Presentation on theme: "Unit 11: Texas in the Great Depression and World War II Section One Notes: The Great Depression and the Dust Bowl."— Presentation transcript:
Unit 11: Texas in the Great Depression and World War II Section One Notes: The Great Depression and the Dust Bowl
Economic Terms You Should Know Free enterprise system – type of economy where government has little power and people run their own businesses. Supply and demand – Profit – the amount of money a person or company makes in a time period. Government Regulation – government ability to control business or help the economy.
The Great Depression Date: October 1929 – start of World War II During the 1920’s, businesses prospered in America. Many people bought stocks in companies, hoping to make a profit at a later date. It was found that many people’s stocks weren’t worth what they had paid for them. In late October 1929, there was a rush on the stock market, and the panic led to a stock market crash – called Black Tuesday. Many people lost all of their savings. Banks closed and businesses went bankrupt. By 1933, 15 million Americans were unemployed.
Run on Banks From It’s a Wonderful LifeIt’s a Wonderful Life
Causes of the Great Depression People were selling stocks for more than they were worth, and when this was found out, everyone tried to sell their stocks at once, making their value plummet! Farmers were overproducing many crops, (remember supply and demand?) so since there were more crops than people wanted, the prices of those crops fell.
The Dust Bowl Date: 1932-1941 During the Great Depression, farmers could grow most of their own food, but the prices of crops dropped. They were not making a profit. After years of ranching and farming, over-grazing and working the land dried out the soil and destroyed the native grasses that kept the soil in place. When the spring winds came, huge dust storms were created. Parts of the Great Plains were then called the Dust Bowl. The huge dust storms ruined crops and killed thousands of cattle. It took these areas years to recover.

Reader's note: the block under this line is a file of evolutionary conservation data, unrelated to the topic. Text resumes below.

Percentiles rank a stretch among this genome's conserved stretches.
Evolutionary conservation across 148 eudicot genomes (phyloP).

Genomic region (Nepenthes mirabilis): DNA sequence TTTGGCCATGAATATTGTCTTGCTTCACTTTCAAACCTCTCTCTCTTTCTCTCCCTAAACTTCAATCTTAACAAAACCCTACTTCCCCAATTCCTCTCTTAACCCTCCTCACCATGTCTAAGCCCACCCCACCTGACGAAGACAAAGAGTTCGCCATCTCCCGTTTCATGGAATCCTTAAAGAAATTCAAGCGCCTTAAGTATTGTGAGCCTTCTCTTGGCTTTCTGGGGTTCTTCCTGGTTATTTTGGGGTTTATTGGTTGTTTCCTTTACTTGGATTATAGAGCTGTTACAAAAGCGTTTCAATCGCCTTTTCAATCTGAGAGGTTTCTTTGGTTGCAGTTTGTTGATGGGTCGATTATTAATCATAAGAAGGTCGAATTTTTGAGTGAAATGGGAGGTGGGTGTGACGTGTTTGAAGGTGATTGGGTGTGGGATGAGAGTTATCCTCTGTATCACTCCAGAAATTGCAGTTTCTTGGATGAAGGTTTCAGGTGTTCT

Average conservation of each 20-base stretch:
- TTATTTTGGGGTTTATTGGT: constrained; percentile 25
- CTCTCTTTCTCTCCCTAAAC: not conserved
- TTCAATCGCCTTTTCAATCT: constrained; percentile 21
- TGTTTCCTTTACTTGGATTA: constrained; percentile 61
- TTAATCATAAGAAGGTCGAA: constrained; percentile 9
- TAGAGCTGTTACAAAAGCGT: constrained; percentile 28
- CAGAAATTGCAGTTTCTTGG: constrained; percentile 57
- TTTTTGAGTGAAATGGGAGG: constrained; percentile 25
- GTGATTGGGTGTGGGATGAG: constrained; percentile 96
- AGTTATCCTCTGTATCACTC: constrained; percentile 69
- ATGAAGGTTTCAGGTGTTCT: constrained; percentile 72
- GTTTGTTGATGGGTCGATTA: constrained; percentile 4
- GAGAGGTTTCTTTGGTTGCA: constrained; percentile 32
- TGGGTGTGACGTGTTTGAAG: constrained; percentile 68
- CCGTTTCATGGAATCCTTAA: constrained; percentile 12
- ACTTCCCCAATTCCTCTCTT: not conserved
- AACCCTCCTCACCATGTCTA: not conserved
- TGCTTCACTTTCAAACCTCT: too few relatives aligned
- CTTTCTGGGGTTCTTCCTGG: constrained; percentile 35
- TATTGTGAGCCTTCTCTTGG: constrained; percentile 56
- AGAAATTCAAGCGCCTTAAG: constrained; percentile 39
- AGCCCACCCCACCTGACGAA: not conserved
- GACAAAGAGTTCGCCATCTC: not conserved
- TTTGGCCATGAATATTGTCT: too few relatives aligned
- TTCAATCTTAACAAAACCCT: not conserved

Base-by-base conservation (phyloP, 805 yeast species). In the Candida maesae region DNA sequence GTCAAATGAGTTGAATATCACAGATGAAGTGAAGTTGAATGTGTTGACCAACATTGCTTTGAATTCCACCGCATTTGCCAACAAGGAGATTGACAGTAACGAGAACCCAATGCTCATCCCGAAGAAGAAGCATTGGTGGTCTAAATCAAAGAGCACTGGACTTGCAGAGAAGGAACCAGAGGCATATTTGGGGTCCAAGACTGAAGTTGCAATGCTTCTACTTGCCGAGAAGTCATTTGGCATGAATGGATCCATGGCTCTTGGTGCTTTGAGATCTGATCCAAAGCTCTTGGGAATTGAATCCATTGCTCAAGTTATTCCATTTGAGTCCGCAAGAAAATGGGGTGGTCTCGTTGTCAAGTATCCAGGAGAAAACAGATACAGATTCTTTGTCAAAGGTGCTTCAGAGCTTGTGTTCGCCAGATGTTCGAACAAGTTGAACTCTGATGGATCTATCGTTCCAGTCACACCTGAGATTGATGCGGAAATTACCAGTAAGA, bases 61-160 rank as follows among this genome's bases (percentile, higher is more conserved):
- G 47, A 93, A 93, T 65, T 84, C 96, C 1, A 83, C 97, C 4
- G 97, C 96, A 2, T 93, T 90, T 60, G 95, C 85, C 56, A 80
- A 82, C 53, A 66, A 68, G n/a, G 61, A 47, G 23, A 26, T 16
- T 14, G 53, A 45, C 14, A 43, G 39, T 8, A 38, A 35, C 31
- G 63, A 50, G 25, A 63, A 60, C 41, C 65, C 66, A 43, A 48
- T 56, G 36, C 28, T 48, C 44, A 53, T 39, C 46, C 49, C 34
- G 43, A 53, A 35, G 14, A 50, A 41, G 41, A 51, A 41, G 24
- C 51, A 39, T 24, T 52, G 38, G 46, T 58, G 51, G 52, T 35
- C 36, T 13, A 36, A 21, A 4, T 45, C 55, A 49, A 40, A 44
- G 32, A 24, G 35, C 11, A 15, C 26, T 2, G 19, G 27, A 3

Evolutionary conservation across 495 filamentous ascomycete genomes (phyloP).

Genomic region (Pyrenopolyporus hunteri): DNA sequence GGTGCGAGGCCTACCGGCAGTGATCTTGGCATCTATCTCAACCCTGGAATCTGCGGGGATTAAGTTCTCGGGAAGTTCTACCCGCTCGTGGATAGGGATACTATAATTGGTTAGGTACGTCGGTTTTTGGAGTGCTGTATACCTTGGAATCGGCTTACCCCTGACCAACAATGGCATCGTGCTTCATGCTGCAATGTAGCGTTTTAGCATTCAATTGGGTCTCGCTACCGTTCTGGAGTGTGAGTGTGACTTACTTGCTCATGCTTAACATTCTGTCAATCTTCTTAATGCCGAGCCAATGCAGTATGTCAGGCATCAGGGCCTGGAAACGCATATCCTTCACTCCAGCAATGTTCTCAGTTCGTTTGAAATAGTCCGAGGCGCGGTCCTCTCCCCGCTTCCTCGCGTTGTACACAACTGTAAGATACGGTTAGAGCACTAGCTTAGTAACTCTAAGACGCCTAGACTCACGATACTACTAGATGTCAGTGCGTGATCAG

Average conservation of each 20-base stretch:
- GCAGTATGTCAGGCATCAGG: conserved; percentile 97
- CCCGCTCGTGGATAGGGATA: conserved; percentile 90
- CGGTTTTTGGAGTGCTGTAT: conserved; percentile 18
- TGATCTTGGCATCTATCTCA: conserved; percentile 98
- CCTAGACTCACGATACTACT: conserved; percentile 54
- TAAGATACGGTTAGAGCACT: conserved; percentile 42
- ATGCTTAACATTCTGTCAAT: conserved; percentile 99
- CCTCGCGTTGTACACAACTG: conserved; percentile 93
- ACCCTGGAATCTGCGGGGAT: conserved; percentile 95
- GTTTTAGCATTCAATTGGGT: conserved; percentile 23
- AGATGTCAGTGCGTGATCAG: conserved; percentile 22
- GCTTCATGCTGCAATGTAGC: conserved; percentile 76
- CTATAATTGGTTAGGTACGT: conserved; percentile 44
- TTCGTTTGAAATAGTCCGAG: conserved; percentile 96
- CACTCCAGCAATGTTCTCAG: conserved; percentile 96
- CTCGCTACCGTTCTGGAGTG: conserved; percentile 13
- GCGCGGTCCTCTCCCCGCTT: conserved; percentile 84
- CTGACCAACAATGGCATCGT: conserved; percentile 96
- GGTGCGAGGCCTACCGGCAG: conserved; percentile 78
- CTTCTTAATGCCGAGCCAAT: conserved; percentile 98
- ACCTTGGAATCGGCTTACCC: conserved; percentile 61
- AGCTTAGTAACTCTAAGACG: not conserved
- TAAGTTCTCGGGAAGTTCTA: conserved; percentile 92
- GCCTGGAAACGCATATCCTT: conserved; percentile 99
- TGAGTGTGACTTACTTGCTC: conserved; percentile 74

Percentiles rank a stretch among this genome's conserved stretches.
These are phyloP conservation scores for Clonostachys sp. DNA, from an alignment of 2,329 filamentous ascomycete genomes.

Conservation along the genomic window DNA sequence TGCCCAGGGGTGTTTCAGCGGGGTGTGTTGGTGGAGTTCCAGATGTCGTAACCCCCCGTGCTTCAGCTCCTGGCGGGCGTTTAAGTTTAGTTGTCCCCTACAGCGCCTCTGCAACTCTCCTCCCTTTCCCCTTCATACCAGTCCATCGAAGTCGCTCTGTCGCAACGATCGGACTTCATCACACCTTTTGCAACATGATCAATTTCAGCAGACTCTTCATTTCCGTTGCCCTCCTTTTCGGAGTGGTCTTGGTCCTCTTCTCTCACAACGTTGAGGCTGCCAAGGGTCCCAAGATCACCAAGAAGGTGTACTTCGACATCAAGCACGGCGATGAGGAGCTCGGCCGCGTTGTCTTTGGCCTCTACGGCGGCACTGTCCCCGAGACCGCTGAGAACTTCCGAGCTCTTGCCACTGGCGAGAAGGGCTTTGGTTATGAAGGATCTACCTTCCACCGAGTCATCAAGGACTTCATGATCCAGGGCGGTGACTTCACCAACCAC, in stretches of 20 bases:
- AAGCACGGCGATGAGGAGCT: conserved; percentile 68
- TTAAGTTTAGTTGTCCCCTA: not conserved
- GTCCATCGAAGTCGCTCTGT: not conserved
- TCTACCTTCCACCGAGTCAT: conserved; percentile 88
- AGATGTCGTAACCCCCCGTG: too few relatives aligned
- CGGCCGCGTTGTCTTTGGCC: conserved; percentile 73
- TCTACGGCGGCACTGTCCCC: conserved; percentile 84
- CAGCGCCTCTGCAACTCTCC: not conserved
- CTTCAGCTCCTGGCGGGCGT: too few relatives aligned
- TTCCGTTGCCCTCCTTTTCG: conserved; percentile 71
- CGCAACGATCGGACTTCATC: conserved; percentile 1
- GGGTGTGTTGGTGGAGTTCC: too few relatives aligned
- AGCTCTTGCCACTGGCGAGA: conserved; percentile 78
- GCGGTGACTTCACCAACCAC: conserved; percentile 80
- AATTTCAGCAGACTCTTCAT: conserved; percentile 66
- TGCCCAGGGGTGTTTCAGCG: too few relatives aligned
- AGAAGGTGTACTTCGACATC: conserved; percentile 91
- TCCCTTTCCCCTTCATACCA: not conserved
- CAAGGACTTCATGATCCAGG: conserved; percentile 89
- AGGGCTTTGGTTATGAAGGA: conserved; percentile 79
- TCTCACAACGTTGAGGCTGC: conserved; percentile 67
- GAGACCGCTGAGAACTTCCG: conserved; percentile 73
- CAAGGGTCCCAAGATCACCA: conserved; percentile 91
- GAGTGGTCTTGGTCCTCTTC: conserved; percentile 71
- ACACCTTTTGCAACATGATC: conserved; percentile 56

Economic Impacts of the Great Depression and Dust Bowl on Texas Since people couldn’t buy items, prices dropped. Businesses closed because they weren’t making a big enough profit to pay their employees. Texas agriculture industry suffered because of the Dust Storm. Crops wilted and animals died. Funding for education and other government programs were cut.
Social Impacts of the Great Depression and Dust Bowl on Texas Family businesses closed, causing poverty and strain for families. Many North Texas and Panhandle Texans migrated to California, hoping for work. Some did not ever come back to Texas. Families had to go to soup kitchens for food and take other types of charity from wealthy individuals.
Political and Geographic Impacts of the Great Depression and Dust Bowl The government had to think of ways to help Americans. The government had to pass laws to help farmers survive. Farmers had to change their techniques to save the soil. They began practicing crop rotation and using irrigation when droughts occurred. Texans planted trees and other types of vegetation in the Texas Panhandle to prevent erosion.
New Deal President Franklin D. Roosevelt promised American’s a “New Deal” and a way out of poverty with the help of the government. Through government regulation and programs, laws were passed and jobs were created to help families get back on their feet. New Deal programs employed over 100,000 Texans, while they built and repaired bridges, dams, roads, and parks.
New Deal Programs CCC (Civilian Conservation Corp) – gave jobs to unskilled workers by helping to conserve and develop natural resources in rural America. Jobs in the CCC included: creating fire lookout towers, fixing and creating roads, helping with flood and erosion control, help with forest conservation and protection, and other wildlife jobs.
Other New Deal Programs PWA (Public Works Administration) – created jobs by hiring people to build dams, warships, bridges, hospitals, and schools. WPA (Works Progress Administration) – created jobs by hiring people to build and operate large arts, drama, media, and literacy projects, like public libraries. Social Security – provides payments for retired Americans and benefits for the unemployed.